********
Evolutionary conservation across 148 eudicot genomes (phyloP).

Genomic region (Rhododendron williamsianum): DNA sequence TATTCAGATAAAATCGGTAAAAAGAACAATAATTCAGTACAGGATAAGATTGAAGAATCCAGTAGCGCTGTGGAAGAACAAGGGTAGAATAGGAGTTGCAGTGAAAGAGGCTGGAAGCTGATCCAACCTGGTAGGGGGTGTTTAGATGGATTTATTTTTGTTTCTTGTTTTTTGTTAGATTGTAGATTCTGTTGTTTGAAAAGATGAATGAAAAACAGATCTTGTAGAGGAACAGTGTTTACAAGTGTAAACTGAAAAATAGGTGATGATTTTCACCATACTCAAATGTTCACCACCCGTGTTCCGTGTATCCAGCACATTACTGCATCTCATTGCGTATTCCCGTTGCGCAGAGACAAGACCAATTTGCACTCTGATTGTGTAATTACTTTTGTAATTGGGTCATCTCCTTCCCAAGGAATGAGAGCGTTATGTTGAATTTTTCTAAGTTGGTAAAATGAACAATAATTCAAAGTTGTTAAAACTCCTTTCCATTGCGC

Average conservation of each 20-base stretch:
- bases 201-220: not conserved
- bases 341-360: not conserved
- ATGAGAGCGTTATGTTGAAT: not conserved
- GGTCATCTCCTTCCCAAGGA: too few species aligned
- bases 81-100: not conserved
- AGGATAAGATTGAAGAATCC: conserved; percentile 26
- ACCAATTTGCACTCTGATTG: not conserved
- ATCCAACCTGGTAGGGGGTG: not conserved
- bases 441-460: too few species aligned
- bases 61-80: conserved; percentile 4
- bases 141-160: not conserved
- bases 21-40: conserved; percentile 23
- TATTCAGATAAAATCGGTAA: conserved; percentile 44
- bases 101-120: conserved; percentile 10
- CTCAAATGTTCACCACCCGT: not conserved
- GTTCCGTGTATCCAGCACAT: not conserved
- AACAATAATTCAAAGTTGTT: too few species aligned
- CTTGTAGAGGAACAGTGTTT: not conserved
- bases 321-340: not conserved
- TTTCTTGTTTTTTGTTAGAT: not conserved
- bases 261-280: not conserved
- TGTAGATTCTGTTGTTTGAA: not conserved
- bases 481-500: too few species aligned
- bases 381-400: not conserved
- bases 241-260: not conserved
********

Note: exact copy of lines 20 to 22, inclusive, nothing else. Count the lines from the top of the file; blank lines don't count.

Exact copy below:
- AACAATAATTCAAAGTTGTT: too few species aligned
- CTTGTAGAGGAACAGTGTTT: not conserved
- bases 321-340: not conserved